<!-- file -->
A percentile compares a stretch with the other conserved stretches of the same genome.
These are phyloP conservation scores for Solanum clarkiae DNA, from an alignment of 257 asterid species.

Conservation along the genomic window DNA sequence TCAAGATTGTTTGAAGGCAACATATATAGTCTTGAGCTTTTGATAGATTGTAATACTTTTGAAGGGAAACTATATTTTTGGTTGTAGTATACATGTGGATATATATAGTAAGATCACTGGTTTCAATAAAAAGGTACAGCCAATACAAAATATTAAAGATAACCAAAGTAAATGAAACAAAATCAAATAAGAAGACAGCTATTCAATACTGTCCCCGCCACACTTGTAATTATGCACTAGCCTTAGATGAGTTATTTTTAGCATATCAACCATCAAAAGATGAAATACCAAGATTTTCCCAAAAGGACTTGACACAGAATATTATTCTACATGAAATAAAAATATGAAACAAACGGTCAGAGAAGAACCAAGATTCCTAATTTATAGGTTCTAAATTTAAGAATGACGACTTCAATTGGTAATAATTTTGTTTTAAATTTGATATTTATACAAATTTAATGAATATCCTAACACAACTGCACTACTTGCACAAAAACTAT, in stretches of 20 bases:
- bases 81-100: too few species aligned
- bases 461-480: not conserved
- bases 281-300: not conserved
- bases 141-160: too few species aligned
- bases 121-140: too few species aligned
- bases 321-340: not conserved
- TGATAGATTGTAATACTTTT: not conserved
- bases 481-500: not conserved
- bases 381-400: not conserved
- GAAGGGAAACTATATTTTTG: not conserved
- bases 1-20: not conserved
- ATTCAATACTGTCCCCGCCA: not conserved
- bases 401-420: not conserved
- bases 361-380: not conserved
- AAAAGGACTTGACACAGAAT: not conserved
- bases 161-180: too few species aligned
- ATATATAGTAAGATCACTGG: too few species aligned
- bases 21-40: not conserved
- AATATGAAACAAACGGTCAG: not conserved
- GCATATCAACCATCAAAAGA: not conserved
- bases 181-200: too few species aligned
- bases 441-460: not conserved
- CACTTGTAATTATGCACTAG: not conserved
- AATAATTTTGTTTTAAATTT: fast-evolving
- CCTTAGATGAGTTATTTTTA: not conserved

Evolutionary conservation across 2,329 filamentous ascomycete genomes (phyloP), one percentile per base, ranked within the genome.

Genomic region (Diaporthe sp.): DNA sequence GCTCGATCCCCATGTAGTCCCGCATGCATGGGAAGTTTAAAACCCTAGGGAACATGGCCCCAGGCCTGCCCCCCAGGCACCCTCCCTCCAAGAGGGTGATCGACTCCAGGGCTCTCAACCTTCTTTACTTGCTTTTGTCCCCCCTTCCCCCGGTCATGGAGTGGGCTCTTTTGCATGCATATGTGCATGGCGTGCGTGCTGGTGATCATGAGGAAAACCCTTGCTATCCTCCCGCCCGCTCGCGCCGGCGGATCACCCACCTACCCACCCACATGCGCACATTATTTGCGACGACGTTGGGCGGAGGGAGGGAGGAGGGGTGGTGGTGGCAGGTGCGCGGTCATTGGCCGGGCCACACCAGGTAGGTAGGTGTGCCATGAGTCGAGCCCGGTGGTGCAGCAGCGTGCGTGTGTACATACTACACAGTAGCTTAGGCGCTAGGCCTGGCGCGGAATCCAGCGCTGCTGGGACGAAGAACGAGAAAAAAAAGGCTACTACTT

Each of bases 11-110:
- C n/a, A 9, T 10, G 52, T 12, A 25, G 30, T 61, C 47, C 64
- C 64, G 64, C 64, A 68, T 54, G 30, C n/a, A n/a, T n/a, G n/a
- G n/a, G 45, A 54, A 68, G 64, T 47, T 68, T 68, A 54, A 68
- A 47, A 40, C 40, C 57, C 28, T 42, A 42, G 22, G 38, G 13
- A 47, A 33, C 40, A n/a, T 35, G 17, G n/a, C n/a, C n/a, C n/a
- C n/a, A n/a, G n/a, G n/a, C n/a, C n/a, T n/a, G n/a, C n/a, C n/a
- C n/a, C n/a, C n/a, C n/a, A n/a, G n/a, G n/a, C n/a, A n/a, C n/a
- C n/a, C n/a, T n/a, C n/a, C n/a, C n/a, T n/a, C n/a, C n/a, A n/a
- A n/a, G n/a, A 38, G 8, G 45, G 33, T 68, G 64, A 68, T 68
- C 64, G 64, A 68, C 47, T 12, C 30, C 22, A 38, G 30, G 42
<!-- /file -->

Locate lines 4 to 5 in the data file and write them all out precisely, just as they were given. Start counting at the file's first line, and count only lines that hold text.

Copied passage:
- bases 81-100: too few species aligned
- bases 461-480: not conserved